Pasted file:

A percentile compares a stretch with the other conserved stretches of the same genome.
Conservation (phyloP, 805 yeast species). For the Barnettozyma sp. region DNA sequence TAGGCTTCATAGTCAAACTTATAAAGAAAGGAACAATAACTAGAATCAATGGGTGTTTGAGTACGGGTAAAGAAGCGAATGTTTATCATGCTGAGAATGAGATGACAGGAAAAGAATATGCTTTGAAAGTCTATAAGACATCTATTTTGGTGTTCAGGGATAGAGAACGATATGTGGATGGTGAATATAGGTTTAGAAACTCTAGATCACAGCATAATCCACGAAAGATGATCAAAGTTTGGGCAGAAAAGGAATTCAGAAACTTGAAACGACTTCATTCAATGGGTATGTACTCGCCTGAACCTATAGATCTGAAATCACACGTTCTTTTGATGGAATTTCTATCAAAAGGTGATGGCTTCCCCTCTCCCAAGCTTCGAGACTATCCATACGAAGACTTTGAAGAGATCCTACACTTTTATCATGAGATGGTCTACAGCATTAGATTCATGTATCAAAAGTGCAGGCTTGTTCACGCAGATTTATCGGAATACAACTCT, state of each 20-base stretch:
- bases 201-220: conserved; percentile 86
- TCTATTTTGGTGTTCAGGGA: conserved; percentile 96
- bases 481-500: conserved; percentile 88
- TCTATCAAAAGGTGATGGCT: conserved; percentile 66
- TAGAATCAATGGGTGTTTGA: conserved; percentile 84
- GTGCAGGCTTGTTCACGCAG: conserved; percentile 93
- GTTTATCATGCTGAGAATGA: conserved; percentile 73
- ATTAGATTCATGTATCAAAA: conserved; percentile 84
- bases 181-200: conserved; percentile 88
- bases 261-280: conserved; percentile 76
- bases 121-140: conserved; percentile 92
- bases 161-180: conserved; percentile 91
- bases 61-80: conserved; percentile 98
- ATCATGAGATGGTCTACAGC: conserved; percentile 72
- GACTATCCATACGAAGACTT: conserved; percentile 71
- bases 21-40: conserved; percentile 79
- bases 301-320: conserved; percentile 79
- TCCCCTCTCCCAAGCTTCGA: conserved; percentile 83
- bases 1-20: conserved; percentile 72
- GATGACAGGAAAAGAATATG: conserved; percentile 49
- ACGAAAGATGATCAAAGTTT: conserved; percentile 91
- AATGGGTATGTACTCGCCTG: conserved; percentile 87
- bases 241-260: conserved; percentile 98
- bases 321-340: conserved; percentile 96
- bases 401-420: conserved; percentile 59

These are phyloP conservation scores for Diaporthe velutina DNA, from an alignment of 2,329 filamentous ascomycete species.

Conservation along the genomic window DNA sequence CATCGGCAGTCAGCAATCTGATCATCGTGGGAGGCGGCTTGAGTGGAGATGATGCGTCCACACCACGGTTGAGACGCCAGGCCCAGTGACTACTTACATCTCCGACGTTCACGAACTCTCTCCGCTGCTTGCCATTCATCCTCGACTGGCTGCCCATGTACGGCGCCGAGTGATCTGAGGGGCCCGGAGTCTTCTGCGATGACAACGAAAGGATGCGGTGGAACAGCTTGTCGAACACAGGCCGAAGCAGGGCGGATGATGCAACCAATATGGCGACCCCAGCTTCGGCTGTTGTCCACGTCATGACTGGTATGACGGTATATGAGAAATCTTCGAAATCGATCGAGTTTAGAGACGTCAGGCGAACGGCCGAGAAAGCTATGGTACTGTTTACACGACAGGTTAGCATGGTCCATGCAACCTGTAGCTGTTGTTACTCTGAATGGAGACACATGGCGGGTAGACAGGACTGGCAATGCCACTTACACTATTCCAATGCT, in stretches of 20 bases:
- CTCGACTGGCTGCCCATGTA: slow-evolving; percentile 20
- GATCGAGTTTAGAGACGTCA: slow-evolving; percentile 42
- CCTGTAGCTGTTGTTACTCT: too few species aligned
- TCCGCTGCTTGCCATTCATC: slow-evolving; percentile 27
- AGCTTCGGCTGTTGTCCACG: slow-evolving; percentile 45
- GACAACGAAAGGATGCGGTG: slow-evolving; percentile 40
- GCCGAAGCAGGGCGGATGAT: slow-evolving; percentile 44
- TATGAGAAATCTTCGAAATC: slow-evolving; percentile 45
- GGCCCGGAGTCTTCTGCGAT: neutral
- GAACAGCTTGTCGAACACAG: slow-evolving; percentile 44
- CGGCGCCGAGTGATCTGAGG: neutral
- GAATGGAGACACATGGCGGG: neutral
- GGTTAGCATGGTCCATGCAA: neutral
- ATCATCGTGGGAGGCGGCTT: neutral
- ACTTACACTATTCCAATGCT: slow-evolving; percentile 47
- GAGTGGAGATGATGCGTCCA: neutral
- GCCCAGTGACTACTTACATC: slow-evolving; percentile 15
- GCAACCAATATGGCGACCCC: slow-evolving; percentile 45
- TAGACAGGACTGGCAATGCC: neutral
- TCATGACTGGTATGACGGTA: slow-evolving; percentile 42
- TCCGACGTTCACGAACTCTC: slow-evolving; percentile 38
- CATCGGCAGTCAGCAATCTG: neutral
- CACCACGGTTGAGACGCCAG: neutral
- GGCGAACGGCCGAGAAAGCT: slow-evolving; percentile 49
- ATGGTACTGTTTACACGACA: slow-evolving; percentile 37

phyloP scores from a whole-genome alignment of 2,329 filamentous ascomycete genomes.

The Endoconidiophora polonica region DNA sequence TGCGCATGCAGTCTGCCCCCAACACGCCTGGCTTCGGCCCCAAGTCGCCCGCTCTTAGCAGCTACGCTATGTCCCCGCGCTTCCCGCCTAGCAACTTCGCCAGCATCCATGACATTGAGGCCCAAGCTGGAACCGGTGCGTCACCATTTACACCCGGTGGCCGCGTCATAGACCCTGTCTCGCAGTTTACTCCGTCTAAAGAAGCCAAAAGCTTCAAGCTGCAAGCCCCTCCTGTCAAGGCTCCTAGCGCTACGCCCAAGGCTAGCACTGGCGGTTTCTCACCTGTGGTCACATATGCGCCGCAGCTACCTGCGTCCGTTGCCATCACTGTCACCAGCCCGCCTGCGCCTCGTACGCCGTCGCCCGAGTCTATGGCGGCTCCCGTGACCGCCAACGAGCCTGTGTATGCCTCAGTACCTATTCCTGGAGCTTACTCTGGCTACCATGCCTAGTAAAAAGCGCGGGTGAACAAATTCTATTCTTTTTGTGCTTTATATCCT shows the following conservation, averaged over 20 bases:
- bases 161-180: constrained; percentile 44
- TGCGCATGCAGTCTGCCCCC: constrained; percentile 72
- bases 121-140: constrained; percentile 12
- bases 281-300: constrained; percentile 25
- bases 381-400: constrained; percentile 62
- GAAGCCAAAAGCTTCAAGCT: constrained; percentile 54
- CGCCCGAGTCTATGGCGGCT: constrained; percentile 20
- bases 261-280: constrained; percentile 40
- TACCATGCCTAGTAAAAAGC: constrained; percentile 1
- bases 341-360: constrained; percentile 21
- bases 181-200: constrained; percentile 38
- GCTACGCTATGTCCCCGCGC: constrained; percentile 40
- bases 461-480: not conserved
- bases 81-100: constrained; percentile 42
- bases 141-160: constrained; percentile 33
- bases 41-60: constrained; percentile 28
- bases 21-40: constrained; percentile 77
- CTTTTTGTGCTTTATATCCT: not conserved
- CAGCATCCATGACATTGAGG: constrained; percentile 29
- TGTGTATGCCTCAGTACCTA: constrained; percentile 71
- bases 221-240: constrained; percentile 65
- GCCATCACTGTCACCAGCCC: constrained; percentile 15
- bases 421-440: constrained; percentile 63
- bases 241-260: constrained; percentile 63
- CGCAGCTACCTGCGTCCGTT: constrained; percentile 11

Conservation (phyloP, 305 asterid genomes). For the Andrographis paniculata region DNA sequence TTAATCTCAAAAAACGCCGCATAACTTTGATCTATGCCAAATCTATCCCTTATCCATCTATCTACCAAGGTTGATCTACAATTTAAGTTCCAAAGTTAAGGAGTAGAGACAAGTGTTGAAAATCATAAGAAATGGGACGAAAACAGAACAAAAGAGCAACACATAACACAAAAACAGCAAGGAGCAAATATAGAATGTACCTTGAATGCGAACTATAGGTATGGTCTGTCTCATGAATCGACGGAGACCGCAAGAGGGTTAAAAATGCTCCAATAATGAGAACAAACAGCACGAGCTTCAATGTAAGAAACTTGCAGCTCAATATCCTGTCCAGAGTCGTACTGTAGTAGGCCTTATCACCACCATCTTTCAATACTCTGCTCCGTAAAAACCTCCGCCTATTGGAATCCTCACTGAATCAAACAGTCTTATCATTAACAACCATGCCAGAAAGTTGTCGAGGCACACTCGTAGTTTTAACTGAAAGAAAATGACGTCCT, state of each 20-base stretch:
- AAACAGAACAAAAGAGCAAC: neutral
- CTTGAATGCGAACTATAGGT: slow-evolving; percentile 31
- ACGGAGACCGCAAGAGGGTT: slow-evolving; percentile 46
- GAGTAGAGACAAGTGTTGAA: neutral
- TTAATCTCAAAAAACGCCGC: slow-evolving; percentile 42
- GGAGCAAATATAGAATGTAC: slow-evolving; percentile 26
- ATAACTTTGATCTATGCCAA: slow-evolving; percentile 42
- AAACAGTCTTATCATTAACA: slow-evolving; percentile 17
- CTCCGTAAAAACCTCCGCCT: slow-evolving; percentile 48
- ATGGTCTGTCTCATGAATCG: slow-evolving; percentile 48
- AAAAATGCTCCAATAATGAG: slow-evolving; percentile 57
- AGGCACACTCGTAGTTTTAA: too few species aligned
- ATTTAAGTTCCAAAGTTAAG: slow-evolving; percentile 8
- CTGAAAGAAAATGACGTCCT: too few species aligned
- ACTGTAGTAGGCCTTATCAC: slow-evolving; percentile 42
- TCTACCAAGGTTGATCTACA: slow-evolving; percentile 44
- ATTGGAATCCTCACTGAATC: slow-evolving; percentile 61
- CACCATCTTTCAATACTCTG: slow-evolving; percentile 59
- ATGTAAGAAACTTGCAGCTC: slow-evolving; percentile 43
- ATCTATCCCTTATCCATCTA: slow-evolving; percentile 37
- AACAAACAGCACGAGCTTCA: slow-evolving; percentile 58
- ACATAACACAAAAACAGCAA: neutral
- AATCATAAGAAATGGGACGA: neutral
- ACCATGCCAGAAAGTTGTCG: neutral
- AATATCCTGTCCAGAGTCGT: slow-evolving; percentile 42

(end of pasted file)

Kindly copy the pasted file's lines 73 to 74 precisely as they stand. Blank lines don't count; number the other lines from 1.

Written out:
- bases 21-40: constrained; percentile 77
- CTTTTTGTGCTTTATATCCT: not conserved